What’s likely then is we’ll go for something like a Lease Option on these properties, and sell them on slowly at the full value, obviously pocketing the difference between the option price and the sales price.

Another block of 10ish flats being sold by a developer. Given the location these flats really do lend themselves for immediate resale, so the idea here is to do an Exchange with Delayed Completion on the whole block, split the titles (on behalf of the vendor), and sell off the flats individually. But we never actually complete, the end buyer slots into our contract and completes with the vendor, and we take the difference.

It’s a great question as to why would the developer would do this? Basically he needs some liquidity quick to do another deal and doesn’t want to wait the 3+ months it will take retail buyers to get their mortgage cash together and wait for their chains to complete, only to have typically 1/3 fall out of bed.

I’ve also been approached by a fellow investor who has done a great job sourcing a couple of simple house refurb deals at a good discount, he’s looking for a JV partner to supply the cash to purchase these deals as bridging finance is expensive and adds extra hoops to jump through that he doesn’t need. Besides it’s always more fun to work with people who have a similar mindset, than faceless financial institutions.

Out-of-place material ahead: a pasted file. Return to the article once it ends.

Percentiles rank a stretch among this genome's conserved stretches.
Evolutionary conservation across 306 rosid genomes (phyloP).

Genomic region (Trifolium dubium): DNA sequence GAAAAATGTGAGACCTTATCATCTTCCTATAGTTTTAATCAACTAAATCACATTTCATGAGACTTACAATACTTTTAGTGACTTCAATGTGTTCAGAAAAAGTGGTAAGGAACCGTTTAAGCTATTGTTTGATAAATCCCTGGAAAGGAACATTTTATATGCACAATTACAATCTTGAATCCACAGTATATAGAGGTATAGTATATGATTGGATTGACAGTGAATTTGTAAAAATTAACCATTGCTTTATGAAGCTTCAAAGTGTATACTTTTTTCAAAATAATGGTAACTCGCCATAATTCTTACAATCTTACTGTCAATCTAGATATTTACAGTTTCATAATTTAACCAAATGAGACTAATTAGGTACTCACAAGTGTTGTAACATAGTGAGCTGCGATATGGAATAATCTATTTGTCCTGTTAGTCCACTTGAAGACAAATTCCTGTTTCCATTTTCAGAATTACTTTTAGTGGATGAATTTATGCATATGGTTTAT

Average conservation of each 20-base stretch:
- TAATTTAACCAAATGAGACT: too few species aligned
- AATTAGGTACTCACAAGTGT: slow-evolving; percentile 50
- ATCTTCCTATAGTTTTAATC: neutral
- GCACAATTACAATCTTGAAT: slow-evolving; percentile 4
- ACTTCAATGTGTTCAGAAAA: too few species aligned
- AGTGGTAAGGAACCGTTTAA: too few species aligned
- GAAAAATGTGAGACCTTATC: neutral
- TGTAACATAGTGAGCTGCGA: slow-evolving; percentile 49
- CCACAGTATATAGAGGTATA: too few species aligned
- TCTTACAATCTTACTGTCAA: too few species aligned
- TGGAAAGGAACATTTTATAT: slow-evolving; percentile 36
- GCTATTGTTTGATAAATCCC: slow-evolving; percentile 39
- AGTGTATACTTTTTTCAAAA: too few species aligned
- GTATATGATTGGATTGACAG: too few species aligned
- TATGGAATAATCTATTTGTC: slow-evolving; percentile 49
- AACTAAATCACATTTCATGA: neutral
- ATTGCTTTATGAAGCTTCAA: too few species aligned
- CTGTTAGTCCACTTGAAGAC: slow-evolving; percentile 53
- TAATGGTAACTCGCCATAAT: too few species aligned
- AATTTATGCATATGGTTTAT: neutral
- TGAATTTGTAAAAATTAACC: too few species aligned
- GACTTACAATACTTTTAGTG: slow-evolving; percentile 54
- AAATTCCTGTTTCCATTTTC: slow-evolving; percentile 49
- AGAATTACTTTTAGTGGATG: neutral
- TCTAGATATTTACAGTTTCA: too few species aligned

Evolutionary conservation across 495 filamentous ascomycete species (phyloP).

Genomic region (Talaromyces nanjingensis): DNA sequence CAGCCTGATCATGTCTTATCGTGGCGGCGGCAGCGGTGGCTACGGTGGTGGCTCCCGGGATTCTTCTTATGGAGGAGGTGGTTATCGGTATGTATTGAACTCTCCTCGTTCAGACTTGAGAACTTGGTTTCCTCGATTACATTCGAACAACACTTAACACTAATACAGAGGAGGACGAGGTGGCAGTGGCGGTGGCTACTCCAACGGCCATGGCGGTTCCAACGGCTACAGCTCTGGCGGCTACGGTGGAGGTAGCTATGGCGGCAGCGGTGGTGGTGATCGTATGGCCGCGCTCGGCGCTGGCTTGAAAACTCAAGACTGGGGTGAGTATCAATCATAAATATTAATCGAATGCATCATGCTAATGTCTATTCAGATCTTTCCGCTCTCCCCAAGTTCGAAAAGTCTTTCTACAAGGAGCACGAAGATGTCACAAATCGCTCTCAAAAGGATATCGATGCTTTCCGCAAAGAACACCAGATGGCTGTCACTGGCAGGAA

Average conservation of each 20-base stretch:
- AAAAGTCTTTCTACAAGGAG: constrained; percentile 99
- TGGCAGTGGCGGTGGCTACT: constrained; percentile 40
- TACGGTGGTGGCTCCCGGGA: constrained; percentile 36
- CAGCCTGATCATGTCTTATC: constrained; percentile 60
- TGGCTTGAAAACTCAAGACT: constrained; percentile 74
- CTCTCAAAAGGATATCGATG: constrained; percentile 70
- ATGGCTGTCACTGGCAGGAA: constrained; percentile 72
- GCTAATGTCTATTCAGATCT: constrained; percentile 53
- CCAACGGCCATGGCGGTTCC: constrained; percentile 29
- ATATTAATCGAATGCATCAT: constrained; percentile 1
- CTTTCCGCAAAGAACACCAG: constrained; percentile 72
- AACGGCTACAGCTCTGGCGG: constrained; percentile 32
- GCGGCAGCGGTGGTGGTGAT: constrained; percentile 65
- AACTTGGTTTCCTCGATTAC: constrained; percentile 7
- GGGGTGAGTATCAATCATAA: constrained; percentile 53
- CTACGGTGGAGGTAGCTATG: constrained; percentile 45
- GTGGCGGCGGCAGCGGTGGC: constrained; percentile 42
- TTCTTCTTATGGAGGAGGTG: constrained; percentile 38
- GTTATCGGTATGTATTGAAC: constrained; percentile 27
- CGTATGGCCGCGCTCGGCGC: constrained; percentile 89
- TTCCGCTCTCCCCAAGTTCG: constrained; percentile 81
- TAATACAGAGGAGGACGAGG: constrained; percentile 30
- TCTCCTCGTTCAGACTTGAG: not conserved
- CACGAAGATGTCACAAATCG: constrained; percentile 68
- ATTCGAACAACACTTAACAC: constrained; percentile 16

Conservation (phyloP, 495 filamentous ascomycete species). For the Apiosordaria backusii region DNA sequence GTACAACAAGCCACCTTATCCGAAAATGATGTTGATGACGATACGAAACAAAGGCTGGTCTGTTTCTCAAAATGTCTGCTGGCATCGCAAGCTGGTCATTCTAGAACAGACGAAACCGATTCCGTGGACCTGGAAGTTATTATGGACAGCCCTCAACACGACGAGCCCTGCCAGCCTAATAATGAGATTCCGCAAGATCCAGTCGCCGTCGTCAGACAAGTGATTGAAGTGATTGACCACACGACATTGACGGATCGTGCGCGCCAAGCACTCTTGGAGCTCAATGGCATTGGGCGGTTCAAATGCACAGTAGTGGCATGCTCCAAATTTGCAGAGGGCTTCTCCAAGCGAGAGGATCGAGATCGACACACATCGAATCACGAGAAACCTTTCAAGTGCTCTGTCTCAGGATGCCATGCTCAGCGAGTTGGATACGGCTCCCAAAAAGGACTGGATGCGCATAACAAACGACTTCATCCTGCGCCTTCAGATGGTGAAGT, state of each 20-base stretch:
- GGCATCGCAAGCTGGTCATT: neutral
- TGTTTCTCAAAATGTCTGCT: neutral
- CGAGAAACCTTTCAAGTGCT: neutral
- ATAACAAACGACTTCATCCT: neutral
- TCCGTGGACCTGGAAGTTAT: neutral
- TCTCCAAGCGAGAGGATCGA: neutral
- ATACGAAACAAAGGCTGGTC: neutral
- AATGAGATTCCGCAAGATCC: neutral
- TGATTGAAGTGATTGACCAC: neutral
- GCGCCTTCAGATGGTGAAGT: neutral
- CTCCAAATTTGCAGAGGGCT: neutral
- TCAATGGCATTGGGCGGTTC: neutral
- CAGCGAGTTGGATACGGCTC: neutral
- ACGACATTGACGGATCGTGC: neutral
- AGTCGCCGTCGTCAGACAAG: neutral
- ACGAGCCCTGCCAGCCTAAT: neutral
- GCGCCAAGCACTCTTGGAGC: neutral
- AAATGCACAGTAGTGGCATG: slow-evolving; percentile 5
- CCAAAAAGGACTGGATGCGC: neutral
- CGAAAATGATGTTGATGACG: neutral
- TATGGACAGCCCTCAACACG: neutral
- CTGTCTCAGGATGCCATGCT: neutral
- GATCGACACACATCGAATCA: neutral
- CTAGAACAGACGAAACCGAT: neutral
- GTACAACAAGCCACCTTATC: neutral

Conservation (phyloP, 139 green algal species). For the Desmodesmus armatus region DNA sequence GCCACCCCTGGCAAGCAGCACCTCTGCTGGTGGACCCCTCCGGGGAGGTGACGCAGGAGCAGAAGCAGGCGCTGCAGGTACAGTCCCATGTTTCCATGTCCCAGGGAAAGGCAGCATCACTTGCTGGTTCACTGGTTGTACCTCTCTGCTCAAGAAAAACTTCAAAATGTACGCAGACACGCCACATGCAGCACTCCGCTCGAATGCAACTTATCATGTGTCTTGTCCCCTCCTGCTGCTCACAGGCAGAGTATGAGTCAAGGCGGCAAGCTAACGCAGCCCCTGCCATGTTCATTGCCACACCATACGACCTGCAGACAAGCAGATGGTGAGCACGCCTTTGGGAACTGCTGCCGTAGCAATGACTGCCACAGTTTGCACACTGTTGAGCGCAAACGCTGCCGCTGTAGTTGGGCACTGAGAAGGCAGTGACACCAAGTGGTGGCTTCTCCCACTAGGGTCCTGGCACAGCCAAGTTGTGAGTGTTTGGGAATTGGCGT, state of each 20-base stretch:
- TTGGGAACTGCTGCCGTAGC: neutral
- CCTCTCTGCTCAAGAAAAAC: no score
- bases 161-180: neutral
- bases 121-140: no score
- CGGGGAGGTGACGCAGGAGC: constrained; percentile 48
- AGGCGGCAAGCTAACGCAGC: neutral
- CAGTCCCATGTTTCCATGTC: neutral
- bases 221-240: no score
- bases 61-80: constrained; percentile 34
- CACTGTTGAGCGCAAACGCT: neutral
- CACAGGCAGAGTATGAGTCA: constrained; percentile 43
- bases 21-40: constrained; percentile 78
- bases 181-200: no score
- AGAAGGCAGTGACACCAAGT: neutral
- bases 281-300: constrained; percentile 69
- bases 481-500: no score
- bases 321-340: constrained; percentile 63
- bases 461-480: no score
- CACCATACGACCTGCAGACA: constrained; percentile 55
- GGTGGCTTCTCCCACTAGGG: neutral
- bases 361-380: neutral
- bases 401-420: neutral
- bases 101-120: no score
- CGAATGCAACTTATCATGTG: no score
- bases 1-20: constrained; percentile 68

Finally I’ve come across a couple of properties that would be excellent large HMOs, but to be honest I’m struggling with the brain capacity to think about them whilst auctions are looming, so we’ll just see what happens to them in a few weeks I think.

Industry Updates – 3% Stamp Duty!

You probably can’t have failed to hear that George Osbourne’s war on buy to let is being ramped up with the announcement that a 3% premium on stamp duty is going to be applied to all buy to let (and second home) purchases.

It’s not yet clear how this is going to be implemented, and there’s some rumours around that it won’t apply to properties below £40k (like that’s going to help much!), and won’t apply to corporate institutions that own more than 15 properties. However the HMRC press release that added detail to the Autumn Statement, didn’t mention either of these details, so we’ll just have to wait and see.